Trained dogs are used to detect scent, sight, or track game. Dogs used for hunting are typically divided into the hound, gun dog, or the terrier category. Terriers were bred and trained to hunt vermin or to locate wounded game. In the current day, hunters more often use hounds and gun dogs.
Hounds are most often used for tracking. The dogs demonstrate endurance by tracking game over long distances. They might be used to chase an animal up into a tree and signal their success by repeatedly barking. The tree hounds are often used when hunting bears, bobcat, mountain lions, raccoons, or squirrels. The animals might be sought for food. However, some hunters track predatory animals in an attempt to chase them out of human habitats. Hounds might also be used to locate and chase smaller animals that include coyotes, deer, foxes, rabbits, or wild boar.
The breeds used as gun dogs are particularly useful for hunting in wetlands or uplands for birds or rabbits. The dogs used for this purpose are often pointers and retrievers. The canine companions might be used to actively flush animals out of the brush or to point in the direction of a game animal’s scent. Once shot, retrievers are useful for grabbing the animal and returning it to the hunter.
Choice of Breed
The breed of dog desired largely depends on the type of game the hunter seeks and the action they desire the canine to perform. While a variety of dogs may be capably trained, individual dog species have long been bred for specific purposes. After generations, the canines instinctively perform the task. Although specific breed categories may perform the same desired task, the dogs often differ within the category concerning their energy level, willingness to please, or adaptability. When in search of a hunting dog, individuals must do the research and consult with breeders and investigate bloodlines. Hunters must also decide whether to acquire a puppy or an adult dog.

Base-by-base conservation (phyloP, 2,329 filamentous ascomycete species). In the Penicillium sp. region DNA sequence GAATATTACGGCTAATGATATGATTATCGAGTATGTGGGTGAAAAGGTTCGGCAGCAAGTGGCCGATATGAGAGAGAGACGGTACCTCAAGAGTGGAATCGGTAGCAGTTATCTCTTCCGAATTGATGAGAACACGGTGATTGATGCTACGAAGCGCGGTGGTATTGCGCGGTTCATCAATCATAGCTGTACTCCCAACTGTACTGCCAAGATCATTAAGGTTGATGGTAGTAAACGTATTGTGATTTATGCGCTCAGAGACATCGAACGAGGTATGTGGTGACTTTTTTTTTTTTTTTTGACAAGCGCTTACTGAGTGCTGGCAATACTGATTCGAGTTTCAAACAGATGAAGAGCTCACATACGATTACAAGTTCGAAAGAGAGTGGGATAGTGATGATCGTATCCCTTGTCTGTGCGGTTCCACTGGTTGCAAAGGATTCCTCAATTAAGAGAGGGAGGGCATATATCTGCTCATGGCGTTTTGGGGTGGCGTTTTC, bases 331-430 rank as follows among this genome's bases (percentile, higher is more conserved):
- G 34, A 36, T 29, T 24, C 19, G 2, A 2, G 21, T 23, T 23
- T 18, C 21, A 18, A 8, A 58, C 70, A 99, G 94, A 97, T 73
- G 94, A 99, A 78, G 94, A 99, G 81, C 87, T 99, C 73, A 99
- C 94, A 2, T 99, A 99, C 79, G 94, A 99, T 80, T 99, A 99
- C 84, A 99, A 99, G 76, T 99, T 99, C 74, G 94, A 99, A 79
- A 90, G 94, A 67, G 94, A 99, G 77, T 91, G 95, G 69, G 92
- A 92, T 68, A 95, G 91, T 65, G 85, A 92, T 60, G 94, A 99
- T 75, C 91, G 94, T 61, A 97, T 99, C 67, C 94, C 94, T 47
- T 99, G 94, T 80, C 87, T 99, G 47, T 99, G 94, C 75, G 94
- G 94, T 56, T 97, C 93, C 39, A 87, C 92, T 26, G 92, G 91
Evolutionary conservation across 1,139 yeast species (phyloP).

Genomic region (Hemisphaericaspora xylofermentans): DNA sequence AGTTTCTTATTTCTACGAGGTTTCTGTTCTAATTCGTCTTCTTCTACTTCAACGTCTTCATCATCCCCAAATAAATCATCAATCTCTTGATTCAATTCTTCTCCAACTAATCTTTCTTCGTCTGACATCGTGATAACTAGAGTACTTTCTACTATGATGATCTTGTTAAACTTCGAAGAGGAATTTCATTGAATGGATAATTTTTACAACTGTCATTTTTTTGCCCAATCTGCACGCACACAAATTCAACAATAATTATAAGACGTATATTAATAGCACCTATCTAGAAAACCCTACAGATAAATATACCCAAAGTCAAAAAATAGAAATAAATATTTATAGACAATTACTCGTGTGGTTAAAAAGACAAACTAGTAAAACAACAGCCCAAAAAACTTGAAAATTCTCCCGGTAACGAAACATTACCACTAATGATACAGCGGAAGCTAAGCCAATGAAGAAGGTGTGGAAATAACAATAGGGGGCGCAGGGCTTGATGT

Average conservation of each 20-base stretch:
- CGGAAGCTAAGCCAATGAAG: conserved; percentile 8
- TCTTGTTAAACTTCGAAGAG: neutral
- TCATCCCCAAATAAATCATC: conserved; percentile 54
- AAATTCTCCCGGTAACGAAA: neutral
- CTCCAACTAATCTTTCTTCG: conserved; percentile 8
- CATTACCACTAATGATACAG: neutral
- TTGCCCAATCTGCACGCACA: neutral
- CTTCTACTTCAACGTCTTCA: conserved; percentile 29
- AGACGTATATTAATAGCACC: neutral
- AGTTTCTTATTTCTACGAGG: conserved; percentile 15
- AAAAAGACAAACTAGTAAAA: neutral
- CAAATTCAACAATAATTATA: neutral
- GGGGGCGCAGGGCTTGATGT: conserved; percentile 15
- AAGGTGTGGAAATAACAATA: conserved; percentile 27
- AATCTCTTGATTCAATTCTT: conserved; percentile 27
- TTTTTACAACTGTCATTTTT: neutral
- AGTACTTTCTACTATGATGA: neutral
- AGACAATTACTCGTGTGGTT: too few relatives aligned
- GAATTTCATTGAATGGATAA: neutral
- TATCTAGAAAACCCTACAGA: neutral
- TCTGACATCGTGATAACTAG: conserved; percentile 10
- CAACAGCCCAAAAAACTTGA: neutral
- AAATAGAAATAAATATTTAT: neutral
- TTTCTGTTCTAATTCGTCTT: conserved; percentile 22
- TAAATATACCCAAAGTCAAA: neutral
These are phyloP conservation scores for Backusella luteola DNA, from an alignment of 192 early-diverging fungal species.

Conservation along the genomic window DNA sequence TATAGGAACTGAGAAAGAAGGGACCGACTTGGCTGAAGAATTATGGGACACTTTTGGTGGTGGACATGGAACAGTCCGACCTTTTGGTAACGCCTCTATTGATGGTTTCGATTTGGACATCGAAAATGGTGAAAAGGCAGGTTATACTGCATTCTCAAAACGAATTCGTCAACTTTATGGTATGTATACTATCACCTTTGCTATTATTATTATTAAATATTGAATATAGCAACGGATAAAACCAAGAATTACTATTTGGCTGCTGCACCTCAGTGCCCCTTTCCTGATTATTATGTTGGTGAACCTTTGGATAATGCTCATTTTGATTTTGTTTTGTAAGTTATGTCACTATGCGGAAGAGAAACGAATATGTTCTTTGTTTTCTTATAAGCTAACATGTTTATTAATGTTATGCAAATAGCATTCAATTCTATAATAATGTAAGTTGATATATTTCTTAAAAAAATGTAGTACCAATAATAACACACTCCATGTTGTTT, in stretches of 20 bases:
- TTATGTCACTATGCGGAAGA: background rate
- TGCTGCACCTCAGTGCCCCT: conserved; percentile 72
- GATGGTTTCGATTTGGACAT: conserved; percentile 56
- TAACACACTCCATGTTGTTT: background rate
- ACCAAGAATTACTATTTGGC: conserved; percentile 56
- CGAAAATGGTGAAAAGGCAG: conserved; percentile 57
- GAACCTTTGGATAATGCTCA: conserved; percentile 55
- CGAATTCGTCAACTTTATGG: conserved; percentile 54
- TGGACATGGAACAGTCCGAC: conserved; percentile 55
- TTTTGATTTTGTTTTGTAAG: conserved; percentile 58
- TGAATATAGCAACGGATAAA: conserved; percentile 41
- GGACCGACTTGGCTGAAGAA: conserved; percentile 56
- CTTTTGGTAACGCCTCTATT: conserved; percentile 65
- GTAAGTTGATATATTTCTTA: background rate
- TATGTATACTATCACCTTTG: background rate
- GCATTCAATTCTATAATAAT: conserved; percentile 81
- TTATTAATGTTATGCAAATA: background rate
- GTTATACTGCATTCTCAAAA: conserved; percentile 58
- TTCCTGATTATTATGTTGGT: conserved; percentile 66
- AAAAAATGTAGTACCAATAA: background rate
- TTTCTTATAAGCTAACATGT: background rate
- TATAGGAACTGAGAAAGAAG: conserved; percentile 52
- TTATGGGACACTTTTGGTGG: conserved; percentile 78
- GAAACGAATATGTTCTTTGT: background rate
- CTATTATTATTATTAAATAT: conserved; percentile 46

Obedience and Training
In addition to learning the basics of obedience, young dogs must undergo extensive training in the field during their first two years of life. They must be taken into the wild and experience the different types of terrain where they will be expected to perform. The training often requires spending an absolute minimum of one hour outdoors for two or three days weekly.
“The lazy do not roast any game, but the diligent feed on the riches of the hunt.” Proverbs 12:27